Alicia Keys says she developed tomboy style to avoid street harassment from men

Alicia Keys: "For as long as I can remember, I’ve hidden myself."

Alicia Keys: "For as long as I can remember, I’ve hidden myself." Photo: Getty Images

Singer-songwriter Alicia Keys says she spent her life hiding from the world. 

In a reflective essay published on her website overnight, she describes the many ways, since she was a young child, she has disguised "my intelligence, my physical appearance, my truths, my thoughts, myself".

It began, the 15-time Grammy winner wrote, at school when she noticed, as a bright student, teachers started to show her favour. 

Alicia Keys when she shot to fame in 2001.

Alicia Keys when she shot to fame in 2001. Photo: Getty Images

 And when she became old enough to walk alone down the streets of New York City, where she was born, she began hiding her femininity to avoid being harassed by men.

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"I started to notice a drastic difference in how men would relate to me if I had on jeans, or if I had on a skirt, or if my hair was done pretty."

She said the "animal instinct" she sensed from men scared her.

Swizz Beatz and Alicia Keys with son Egypt Daoud Deain 2013.

Swizz Beatz and Alicia Keys with son Egypt Daoud Deain 2013. Photo: Theo Wargo/Child 13

"I didn't want to be talked to in that way, looked at in that way, whistled after, followed. And so I started hiding," she said. "I chose the baggy jeans and timbs, I chose the ponytail and hat, I chose no makeup, no bright colour lipstick or pretty dresses. I chose to hide. Pieces at a time. Less trouble that way."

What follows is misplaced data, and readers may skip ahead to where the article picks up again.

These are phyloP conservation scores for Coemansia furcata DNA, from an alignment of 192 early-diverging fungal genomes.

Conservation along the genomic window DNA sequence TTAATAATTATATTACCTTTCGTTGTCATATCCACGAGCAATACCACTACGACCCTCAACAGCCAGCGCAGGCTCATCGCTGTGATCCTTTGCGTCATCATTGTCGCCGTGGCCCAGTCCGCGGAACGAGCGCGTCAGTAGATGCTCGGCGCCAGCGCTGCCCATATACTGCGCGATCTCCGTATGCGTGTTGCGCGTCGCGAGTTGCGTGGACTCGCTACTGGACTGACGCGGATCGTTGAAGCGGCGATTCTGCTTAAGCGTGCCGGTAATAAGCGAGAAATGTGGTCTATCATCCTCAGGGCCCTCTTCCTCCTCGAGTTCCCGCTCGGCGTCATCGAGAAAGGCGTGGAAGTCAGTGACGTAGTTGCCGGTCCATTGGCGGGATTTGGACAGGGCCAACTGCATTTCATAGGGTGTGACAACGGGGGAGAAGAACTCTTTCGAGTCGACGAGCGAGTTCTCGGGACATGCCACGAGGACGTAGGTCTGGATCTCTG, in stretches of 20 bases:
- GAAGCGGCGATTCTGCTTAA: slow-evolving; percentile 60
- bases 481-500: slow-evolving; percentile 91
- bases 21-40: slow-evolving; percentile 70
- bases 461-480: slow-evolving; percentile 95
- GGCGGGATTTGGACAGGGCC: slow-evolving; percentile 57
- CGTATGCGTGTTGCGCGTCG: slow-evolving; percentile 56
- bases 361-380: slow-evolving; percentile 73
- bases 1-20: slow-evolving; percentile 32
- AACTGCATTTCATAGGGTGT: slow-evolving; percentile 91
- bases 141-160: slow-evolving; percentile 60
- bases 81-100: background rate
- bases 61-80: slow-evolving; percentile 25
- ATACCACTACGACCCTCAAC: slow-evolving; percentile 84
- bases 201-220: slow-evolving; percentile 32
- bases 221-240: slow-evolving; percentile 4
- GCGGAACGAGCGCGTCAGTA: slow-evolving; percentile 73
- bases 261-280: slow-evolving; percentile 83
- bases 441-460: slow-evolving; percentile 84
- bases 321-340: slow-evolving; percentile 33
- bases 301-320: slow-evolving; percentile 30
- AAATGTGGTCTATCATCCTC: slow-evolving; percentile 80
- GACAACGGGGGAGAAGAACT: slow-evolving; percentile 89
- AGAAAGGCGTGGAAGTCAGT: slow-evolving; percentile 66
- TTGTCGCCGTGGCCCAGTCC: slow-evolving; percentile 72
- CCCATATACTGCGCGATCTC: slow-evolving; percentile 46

Then, as her fame grew, she says the "the baggy/braided/tough NY tomboy thing" led people to assume she was gay.

So, in attempt to blend in again, she began wearing dresses and stopped braiding her whole head.

Alicia Keys at the Costume Institute Benefit Gala at the Met this uear.

Alicia Keys at the Costume Institute Benefit Gala at the Met this uear. Photo: Getty

To this day, Keys says, each morning she wonders what she can wear that won't draw to much attention when she goes grocery shopping or to pick her son Egypt.

But, the other day, she says, she had a realisation, wondering "Why are you choosing to be that person?"

She listed all the things she no longer wants to feel ashamed to be.

"You are allowed to be smart
You are allowed to be beautiful
You are allowed to be radical and have strong thoughts that others might not agree with
You are allowed to be tough
You are allowed to be sexy
You are allowed to be bold
You are allowed to be shapely
You are allowed to be kind
You are allowed to be yourself!!"

Keys concluded the impassioned essay by explaining she now knows she can be all these things at the same time.

"I don't have to hide anymore, I don't have to pretend and hold back, I don't have to think that my intelligence, beauty and sensuality are intimidating to others. Who cares?"